Ammonia in small systems: available components

By Sabine Lobnig, Feb 24, 2009, 11:53 4 minute reading

The EU SHERHPA project identified components compatible with small capacity ammonia systems. This second article discusses the availability of heat exchangers, expansion valves and electronic valves, which is to a large extent determined by the absence of copper as a material used in the manufacture of such components.

The greatest obstacle to the commercial introduction of small capacity ammonia systems has been the lack of components specifically designed for these applications. Therefore, the first step during the EU SHERHPA project, which developed a small capacity water to water heat pump, was to identify components designed for other applications which would also be suitable for small-scale ammonia systems.

While the previous article focused on compressors, the current article considers the market availability of heat exchangers, expansion valves, electronic valves and capillary tubes as reported in the latest IEA Heat Pump Newsletter.

Heat exchangers

For the application with ammonia, a low charge of refrigerant is desired, which can be achieved primarily by the use of indirect systems. In such compact systems, the main part of the refrigerant is in the heat exchangers, and therefore to achieve a low total charge the heat exchangers should be chosen to have the lowest internal volume possible. Heat exchangers for HFC refrigerants are frequently designed with copper tubing or copper surfaces, and are therefore not suitable for use with ammonia. Nonetheless, there are other available options that are compatible with ammonia:
  • Plate heat exchangers: The plate heat exchanger is a very compact type of heat exchanger. In small to medium-size heat pump and refrigeration systems with HFC and HCFC as the refrigerant, it has been common for the last 15 years to use brazed plate components, where normally the brazing metal is copper. However, for special applications, nickel is used as the brazing material, which is fully compatible with ammonia. Several companies manufacture nickel-brazed plate heat exchangers.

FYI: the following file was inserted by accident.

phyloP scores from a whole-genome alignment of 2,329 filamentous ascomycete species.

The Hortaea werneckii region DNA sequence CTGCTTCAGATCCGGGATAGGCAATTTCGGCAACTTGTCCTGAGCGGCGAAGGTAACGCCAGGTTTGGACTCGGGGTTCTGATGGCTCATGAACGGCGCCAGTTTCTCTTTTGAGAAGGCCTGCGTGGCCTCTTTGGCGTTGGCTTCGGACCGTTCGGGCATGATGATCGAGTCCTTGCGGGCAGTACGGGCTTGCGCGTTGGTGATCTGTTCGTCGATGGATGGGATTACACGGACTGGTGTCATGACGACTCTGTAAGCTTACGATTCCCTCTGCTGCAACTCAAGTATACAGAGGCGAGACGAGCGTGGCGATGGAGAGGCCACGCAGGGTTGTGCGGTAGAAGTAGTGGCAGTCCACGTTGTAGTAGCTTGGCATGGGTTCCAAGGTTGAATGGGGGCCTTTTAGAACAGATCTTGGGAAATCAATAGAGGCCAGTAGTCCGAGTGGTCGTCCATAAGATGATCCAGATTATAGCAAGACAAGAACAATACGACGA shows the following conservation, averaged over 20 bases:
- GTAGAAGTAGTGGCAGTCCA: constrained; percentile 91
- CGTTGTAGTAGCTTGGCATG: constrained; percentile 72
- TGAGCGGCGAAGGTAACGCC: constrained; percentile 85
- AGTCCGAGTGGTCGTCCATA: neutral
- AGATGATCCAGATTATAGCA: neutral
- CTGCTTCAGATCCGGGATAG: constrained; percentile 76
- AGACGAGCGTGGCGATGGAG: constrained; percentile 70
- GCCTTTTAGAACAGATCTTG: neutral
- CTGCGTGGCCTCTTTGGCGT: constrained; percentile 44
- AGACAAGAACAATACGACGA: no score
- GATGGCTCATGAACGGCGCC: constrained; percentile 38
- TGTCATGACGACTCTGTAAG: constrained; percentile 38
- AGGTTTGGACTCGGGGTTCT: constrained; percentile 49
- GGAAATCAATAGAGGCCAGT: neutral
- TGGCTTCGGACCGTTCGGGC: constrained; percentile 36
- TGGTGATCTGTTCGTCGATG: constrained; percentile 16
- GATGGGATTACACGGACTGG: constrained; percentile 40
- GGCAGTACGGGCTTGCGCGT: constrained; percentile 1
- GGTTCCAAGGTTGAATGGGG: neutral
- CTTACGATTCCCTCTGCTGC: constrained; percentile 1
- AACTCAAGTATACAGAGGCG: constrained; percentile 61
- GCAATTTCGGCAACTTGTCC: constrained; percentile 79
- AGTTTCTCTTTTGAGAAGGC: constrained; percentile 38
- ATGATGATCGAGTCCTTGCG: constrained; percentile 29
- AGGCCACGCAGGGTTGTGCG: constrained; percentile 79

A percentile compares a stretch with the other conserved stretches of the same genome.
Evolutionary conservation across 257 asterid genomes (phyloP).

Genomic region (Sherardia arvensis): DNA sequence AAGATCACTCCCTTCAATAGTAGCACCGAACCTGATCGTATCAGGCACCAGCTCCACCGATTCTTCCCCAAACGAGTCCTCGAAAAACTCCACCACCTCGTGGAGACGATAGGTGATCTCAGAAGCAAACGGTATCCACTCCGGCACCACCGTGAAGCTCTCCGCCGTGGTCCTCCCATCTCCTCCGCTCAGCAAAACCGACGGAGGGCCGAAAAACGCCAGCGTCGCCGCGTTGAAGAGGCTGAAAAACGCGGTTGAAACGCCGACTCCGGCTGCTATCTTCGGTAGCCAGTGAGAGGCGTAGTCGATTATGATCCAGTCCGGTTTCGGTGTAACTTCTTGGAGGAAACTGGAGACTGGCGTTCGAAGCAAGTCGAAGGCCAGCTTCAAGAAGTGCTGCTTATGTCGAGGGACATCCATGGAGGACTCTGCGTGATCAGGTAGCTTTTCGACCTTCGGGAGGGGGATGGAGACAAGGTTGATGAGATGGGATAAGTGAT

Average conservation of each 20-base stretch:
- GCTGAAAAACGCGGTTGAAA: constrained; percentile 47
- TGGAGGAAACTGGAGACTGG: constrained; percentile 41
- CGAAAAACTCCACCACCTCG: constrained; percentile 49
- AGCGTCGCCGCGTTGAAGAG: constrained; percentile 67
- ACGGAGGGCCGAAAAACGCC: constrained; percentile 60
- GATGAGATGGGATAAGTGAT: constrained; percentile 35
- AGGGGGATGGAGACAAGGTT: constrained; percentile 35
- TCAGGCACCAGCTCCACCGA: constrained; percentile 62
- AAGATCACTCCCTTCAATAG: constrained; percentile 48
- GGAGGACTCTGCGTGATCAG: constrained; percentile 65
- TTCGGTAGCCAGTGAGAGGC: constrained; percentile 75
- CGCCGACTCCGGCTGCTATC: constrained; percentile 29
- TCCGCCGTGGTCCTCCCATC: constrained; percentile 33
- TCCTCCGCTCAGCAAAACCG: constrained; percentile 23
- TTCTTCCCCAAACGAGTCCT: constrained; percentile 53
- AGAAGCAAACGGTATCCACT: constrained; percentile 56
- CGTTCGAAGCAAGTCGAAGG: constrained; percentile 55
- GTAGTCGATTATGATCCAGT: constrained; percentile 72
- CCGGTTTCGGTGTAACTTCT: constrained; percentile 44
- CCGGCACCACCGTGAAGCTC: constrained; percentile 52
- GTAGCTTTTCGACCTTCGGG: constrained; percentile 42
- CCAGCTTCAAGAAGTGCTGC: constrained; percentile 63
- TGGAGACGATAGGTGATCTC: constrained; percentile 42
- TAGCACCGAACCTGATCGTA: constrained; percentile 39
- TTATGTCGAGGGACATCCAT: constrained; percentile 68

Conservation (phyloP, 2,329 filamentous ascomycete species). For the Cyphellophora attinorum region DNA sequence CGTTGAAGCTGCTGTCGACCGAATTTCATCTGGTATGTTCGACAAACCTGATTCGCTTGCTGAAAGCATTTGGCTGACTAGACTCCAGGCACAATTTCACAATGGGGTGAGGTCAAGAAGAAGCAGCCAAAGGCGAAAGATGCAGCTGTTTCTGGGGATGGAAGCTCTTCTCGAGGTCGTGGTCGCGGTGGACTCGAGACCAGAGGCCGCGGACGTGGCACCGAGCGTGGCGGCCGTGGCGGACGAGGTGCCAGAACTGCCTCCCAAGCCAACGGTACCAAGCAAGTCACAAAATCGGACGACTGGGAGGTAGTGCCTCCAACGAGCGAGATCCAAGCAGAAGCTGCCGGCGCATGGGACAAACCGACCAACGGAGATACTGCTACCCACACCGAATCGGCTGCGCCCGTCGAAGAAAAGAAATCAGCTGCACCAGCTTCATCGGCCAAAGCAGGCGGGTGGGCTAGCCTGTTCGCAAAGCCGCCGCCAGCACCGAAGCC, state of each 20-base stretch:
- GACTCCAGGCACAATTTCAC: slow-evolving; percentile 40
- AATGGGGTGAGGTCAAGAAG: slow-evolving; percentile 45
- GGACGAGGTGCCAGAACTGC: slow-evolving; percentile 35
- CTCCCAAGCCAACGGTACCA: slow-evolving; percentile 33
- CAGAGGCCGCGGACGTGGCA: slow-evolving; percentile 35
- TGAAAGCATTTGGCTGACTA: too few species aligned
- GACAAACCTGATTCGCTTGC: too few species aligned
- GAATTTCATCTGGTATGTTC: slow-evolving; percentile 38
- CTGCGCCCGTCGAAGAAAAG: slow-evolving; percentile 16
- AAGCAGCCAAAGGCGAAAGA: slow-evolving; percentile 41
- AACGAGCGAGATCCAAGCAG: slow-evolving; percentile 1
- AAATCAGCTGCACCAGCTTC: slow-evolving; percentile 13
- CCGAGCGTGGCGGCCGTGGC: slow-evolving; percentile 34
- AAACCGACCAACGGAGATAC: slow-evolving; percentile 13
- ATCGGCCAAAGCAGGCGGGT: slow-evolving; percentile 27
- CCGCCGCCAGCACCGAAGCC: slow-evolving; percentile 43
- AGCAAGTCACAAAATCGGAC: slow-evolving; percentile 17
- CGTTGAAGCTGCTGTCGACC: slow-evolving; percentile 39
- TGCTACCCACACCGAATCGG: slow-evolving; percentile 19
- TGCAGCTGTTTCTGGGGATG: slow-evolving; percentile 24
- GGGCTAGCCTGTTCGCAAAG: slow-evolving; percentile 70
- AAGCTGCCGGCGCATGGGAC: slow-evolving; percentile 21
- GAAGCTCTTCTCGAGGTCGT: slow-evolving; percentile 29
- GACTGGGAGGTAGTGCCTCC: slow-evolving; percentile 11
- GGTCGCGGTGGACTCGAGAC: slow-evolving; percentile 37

• Welded heat exchangers: Alfa Laval has introduced a new type of fully welded heat exchangers called Alfa Nova. This type contains only stainless steel and is thus fully compatible with ammonia.
  • Spiral-type heat exchanger: Another interesting type of heat exchanger for small capacity ammonia systems is the spiral-type heat exchanger, manufactured by Spirec. This is a fully welded stainless steel heat exchanger used for many different applications. One important advantage is that the flow is not divided into parallel channels as in the plate heat exchangers.
Several other types of heat exchangers were identified, made of plain steel, stainless steel or aluminium which are all compatible with ammonia, if designed for the necessary pressure levels of min 20 bar.

Expansion devices

Most heat pumps in the 3-10 kW size range use thermostatic expansion valves. Such valves are normally designed specifically for a given refrigerant. However, finding a valve designed for ammonia for capacities below 15 kW constituted a problem during the SHERHPA project. The smallest ammonia thermostatic expansion valve found on the market was Danfoss TEA 20, a valve designed for a wide range of capacities, from about 3 kW to 28 kW, which is achieved by selecting one out of several possible orifices. However, given that this valve had clearly been designed for larger systems, it was found not to perform well in the system, as its large mass of valve housing and bulb may have had a negative influence on the stability of the system.

Electronic valves

The Italian manufacturer Carel introduced a small electronic valve suitable for use with ammonia a few years ago. This needle valve, made entirely of stainless steel and regulated by a small canned stepping motor, had no electric parts in contact with the refrigerant. An additional feature of this valve was that it was bi-directional, which made it suitable for heat pumps used for cooling in the summer time. This valve was tested in the prototype heat pump with some success. However, the valve design was later changed by the manufacturer, so that the needle of later models was made of brass, which is not compatible with ammonia. Although the electronic driver may still be used, the project was not able to find a valve suitable for low capacity with ammonia that can be connected to this driver.

Capillary tubes

Capillary tubes are frequently used as expansion devices in refrigerators, freezers and low capacity air conditioning systems. The project proposed the use of capillary tubes as a potential viable option for low-charge heat pumps as long as it is designed in the correct way and pointed out the need for further investigation in this area.


By Sabine Lobnig

Feb 24, 2009, 11:53

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